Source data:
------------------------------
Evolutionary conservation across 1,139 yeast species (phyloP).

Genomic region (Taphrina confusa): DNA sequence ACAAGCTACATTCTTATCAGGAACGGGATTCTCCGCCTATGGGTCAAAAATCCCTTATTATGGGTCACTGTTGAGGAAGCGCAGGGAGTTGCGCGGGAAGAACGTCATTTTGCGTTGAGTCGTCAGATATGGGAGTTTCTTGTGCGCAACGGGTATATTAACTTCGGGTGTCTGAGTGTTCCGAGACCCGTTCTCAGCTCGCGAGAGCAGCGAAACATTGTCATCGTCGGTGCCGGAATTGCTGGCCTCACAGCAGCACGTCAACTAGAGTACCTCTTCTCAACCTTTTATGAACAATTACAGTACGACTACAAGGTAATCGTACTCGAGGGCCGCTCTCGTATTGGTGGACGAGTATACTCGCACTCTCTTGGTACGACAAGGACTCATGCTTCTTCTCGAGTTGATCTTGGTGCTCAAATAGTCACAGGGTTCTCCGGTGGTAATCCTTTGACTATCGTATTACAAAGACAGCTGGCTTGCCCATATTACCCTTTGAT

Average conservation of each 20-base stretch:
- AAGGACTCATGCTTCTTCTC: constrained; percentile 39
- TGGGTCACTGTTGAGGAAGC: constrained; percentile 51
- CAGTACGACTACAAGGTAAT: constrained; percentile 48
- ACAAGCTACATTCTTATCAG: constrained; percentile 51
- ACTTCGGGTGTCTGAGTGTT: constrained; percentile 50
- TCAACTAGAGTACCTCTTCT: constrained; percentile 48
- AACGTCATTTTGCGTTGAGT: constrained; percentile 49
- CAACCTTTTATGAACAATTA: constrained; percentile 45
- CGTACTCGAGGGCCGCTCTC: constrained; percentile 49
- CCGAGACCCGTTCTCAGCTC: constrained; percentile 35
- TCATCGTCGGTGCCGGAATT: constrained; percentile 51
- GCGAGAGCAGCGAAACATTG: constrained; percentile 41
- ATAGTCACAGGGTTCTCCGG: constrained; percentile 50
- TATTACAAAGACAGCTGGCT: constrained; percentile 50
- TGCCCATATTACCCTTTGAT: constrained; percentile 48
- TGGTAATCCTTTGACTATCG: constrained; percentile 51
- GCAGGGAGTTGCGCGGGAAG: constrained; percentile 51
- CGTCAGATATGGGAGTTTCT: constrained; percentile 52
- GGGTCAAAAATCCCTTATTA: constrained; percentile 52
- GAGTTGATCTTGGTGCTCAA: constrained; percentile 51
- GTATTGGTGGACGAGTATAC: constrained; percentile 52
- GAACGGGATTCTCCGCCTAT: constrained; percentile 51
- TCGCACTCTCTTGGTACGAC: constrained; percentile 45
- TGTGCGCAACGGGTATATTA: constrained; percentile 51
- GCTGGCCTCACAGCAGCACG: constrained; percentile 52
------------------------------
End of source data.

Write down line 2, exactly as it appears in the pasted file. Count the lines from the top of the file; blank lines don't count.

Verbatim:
Genomic region (Taphrina confusa): DNA sequence ACAAGCTACATTCTTATCAGGAACGGGATTCTCCGCCTATGGGTCAAAAATCCCTTATTATGGGTCACTGTTGAGGAAGCGCAGGGAGTTGCGCGGGAAGAACGTCATTTTGCGTTGAGTCGTCAGATATGGGAGTTTCTTGTGCGCAACGGGTATATTAACTTCGGGTGTCTGAGTGTTCCGAGACCCGTTCTCAGCTCGCGAGAGCAGCGAAACATTGTCATCGTCGGTGCCGGAATTGCTGGCCTCACAGCAGCACGTCAACTAGAGTACCTCTTCTCAACCTTTTATGAACAATTACAGTACGACTACAAGGTAATCGTACTCGAGGGCCGCTCTCGTATTGGTGGACGAGTATACTCGCACTCTCTTGGTACGACAAGGACTCATGCTTCTTCTCGAGTTGATCTTGGTGCTCAAATAGTCACAGGGTTCTCCGGTGGTAATCCTTTGACTATCGTATTACAAAGACAGCTGGCTTGCCCATATTACCCTTTGAT